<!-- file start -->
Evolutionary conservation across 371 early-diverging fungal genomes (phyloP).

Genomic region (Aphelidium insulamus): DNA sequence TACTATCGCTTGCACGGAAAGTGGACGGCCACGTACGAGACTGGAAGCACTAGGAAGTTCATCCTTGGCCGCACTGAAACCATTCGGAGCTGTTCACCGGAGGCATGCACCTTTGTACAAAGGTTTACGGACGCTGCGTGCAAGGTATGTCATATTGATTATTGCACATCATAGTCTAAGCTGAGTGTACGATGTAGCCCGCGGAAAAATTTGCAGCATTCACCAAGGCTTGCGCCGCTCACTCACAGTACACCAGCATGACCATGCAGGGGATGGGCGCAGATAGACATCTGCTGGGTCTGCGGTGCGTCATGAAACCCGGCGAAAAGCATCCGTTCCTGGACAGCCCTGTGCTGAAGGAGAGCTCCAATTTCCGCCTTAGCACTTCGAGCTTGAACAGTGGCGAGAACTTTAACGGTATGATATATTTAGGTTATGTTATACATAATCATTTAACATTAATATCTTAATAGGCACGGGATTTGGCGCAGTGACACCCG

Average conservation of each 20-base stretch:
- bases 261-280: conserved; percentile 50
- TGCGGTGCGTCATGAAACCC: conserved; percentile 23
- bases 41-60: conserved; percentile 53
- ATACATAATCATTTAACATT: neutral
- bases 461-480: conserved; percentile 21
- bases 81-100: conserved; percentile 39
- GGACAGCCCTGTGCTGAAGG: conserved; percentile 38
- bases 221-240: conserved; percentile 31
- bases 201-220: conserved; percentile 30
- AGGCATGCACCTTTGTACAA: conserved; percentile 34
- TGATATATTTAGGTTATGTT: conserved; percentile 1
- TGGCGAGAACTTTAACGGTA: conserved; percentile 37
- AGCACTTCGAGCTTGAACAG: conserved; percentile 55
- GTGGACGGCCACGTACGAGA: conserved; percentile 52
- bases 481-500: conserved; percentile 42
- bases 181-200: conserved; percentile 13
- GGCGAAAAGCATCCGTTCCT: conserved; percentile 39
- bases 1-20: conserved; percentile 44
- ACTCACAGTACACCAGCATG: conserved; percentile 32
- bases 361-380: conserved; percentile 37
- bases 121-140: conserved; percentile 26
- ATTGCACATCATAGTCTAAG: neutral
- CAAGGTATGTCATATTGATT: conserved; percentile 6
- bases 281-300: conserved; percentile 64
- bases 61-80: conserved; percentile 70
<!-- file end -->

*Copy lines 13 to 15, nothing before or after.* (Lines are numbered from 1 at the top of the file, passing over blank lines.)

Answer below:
- AGGCATGCACCTTTGTACAA: conserved; percentile 34
- TGATATATTTAGGTTATGTT: conserved; percentile 1
- TGGCGAGAACTTTAACGGTA: conserved; percentile 37